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dc.contributor.authorOgle, Gwendolyn J.en_US
dc.date.accessioned2014-03-14T20:10:54Z
dc.date.available2014-03-14T20:10:54Z
dc.date.issued2002-04-10en_US
dc.identifier.otheretd-04262002-161146en_US
dc.identifier.urihttp://hdl.handle.net/10919/27309
dc.description.abstractEvaluation is an integral part of instructional design. Formative evaluation, specifically, is a phase identified in many instructional design models and is recognized as an important step for program improvement and acceptance. Although evaluation has many models and approaches, very few deal specifically with formative evaluation. Further, no one set of guidelines has been found that provides a comprehensive set of procedures for planning and implementing a formative evaluation. Encapsulating such guidelines into a “tool” that automates the process was the author’s initial idea. The author’s intent in Chapter 2 was to find a model or checklist as a stepping off point for future formative evaluation tool development. In lieu of finding such a model, one was created (Chapter 3), pulling from several formative evaluation models and the author’s own experience. Chapter 3 also discusses the purpose behind developing a formative evaluation tool - to create an accessible, efficient, intuitive, and expedient way for instructional designers and developers to formatively evaluate their instruction or instructional materials. Chapter 4 focuses on the methodology selected to evaluate the tool, presented in prototype. Chapter 5 presents the results of the evaluation; comments received from the expert reviewers are presented and ideas for tool improvement are generated. Finally, the Appendices include the formative evaluation tool prototype as well as the documentation that accompanied the tool during its evaluation. The initial idea behind this developmental dissertation was the creation of a formative evaluation tool. The focus of the dissertation itself, however, was on the justification for such a tool, and the literature behind the making of the model and consequently the tool. The result of this developmental dissertation was the prototype of an evaluation tool that with improvements and modifications is deemed promising by the experts who reviewed it. Although designed with formative evaluation in mind, it was generally agreed that this tool could be utilized for both formative and summative evaluation. The expert review was successful not because the tool was without fault, but because the review truly achieved its purpose – to identify areas of strength, weakness, and to suggest improvements.en_US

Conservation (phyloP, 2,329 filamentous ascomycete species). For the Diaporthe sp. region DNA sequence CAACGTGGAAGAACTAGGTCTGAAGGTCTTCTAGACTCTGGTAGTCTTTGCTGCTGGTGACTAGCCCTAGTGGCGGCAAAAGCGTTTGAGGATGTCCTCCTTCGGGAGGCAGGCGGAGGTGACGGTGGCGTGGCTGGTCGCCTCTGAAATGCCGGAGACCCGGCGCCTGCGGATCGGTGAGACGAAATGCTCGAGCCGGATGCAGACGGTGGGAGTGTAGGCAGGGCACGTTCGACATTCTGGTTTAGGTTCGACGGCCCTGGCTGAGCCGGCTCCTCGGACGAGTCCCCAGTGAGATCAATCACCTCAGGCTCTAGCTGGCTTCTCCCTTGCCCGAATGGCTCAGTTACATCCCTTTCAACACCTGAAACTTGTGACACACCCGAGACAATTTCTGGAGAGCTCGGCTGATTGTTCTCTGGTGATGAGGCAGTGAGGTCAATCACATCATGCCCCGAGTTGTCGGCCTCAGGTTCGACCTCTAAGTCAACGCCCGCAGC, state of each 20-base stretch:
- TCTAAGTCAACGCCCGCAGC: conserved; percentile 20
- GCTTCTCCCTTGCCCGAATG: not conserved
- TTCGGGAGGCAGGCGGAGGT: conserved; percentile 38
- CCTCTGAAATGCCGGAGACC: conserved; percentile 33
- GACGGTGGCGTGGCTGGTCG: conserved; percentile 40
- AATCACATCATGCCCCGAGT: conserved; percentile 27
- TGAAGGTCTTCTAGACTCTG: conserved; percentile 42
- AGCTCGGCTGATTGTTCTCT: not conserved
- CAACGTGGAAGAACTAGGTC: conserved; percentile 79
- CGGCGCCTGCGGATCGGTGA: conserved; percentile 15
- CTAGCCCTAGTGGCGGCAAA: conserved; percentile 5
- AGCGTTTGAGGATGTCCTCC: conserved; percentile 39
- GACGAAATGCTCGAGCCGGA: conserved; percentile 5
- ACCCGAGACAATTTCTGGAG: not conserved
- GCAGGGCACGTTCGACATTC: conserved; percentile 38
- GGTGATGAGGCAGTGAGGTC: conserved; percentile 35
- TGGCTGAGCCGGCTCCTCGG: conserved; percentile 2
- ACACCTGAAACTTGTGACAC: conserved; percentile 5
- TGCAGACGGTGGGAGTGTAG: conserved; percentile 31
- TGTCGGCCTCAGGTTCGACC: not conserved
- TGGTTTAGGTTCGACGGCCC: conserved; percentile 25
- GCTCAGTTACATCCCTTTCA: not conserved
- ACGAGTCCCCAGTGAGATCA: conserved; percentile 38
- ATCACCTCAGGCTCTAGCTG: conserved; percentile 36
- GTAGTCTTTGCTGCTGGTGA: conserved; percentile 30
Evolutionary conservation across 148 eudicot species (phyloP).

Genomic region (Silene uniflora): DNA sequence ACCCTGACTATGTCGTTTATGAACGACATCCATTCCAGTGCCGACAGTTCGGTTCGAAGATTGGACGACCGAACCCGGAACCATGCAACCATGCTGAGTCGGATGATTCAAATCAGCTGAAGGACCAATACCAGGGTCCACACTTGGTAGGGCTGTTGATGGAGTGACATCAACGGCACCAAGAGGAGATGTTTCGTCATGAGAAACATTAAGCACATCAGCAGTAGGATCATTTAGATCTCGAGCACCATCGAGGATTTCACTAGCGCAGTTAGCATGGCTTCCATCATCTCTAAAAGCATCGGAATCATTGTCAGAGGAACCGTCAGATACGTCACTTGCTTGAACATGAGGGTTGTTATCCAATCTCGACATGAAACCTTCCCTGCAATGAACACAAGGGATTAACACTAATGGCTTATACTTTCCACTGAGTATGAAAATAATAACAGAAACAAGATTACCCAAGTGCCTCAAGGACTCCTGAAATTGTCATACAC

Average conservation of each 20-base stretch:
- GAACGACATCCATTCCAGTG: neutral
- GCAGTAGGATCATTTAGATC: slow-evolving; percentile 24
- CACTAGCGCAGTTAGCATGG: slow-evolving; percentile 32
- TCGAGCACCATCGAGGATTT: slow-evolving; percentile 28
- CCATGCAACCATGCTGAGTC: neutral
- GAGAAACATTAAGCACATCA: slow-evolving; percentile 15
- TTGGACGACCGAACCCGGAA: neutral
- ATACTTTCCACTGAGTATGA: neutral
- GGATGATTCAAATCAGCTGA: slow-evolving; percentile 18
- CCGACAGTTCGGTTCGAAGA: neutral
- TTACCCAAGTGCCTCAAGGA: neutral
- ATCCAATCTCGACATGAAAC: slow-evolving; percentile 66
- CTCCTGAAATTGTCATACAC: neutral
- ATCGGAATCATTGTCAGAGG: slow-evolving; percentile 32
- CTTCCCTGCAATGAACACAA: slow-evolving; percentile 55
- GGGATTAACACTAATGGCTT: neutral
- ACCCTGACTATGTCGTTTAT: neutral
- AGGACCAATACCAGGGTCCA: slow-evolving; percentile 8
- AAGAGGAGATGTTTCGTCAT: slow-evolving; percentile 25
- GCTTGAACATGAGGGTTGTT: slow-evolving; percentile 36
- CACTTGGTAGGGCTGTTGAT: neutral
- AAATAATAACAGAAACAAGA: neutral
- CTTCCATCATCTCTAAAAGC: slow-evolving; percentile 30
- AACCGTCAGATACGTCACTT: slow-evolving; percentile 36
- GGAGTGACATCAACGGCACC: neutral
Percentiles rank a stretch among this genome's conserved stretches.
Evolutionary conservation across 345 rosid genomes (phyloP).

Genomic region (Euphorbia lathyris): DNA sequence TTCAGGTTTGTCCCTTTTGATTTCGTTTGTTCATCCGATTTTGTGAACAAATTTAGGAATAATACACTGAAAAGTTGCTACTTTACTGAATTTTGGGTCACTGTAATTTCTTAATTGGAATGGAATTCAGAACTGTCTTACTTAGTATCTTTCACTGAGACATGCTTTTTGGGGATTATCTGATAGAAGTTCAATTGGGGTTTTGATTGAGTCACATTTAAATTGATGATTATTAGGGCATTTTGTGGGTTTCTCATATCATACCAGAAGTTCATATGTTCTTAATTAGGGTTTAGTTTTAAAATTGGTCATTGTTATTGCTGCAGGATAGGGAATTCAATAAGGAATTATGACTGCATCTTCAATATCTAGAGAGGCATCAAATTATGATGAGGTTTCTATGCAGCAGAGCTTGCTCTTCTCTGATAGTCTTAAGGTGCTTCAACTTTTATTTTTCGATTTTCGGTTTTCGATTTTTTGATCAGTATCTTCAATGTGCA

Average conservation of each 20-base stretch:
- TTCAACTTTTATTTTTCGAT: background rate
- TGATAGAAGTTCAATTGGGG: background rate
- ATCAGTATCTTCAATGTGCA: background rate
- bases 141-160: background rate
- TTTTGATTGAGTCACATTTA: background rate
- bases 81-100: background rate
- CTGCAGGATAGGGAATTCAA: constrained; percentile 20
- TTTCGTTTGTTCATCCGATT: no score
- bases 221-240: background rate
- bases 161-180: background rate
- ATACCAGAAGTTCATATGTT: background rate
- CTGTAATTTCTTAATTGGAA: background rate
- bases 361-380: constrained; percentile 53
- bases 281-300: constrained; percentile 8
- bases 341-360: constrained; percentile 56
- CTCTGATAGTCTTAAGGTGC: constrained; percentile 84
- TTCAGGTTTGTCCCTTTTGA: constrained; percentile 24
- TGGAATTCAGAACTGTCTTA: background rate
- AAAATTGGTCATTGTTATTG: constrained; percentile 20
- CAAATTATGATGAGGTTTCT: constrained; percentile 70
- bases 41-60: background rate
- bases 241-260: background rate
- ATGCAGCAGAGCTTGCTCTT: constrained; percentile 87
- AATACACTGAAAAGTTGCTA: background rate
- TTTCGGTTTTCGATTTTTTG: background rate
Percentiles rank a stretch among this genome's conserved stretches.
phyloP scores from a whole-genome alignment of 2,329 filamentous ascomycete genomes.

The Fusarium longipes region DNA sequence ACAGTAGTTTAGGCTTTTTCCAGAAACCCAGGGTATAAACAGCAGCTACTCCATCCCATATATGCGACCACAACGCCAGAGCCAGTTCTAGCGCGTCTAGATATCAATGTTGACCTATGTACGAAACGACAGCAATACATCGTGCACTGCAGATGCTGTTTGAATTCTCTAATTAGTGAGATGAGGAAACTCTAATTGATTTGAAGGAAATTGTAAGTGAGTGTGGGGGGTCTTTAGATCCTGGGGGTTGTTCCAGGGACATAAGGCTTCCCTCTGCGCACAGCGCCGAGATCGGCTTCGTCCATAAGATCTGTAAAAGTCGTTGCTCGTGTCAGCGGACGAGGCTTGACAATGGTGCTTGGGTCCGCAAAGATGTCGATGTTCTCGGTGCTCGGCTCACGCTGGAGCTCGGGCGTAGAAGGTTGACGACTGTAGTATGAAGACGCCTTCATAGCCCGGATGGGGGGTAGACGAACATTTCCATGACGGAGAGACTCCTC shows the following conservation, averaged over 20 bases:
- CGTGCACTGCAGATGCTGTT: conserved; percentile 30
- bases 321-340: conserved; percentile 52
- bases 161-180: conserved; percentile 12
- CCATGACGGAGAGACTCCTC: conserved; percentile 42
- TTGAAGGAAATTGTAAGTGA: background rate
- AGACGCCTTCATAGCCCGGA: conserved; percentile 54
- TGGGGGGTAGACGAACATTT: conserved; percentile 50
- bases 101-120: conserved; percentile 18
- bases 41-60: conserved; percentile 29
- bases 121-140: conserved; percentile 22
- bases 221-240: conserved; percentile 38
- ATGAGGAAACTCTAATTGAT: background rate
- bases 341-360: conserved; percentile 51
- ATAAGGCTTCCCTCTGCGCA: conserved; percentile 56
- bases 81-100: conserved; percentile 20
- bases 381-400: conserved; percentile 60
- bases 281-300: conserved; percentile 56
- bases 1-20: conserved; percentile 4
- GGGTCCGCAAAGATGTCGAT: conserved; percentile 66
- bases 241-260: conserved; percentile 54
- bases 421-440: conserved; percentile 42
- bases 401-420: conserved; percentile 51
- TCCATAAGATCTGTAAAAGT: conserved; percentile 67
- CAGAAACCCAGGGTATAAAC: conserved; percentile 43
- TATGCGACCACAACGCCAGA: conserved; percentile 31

dc.publisherVirginia Techen_US
dc.relation.haspartvita.pdfen_US
dc.relation.haspartetd.pdfen_US
dc.rightsI hereby certify that, if appropriate, I have obtained and attached hereto a written permission statement from the owner(s) of each third party copyrighted matter to be included in my thesis, dissertation, or project report, allowing distribution as specified below. I certify that the version I submitted is the same as that approved by my advisory committee. I hereby grant to Virginia Tech or its agents the non-exclusive license to archive and make accessible, under the conditions specified below, my thesis, dissertation, or project report in whole or in part in all forms of media, now or hereafter known. I retain all other ownership rights to the copyright of the thesis, dissertation or project report. I also retain the right to use in future works (such as articles or books) all or part of this thesis, dissertation, or project report.en_US
dc.subjectevaluation approachesen_US
dc.subjectevaluation toolsen_US
dc.subjectevaluation modelsen_US
dc.subjectevaluationen_US
dc.subjectsummative evaluationen_US
dc.subjectformative evaluation
dc.subjectformative evaluation
dc.titleTowards A Formative Evaluation Toolen_US
dc.typeDissertationen_US
dc.contributor.departmentTeaching and Learningen_US
dc.description.degreePh. D.en_US
thesis.degree.namePh. D.en_US
thesis.degree.leveldoctoralen_US
thesis.degree.grantorVirginia Polytechnic Institute and State Universityen_US
thesis.degree.disciplineCurriculum and Instructionen_US
dc.contributor.committeechairBurton, John Knoxen_US
dc.contributor.committeememberHolmes, Glen A.en_US
dc.contributor.committeememberCennamo, Katherineen_US
dc.contributor.committeememberWeber, Larry J.en_US
dc.contributor.committeememberMoore, David Michaelen_US
dc.identifier.sourceurlhttp://scholar.lib.vt.edu/theses/available/etd-04262002-161146/en_US
dc.date.sdate2002-04-26en_US
dc.date.rdate2003-04-29
dc.date.adate2002-04-29en_US


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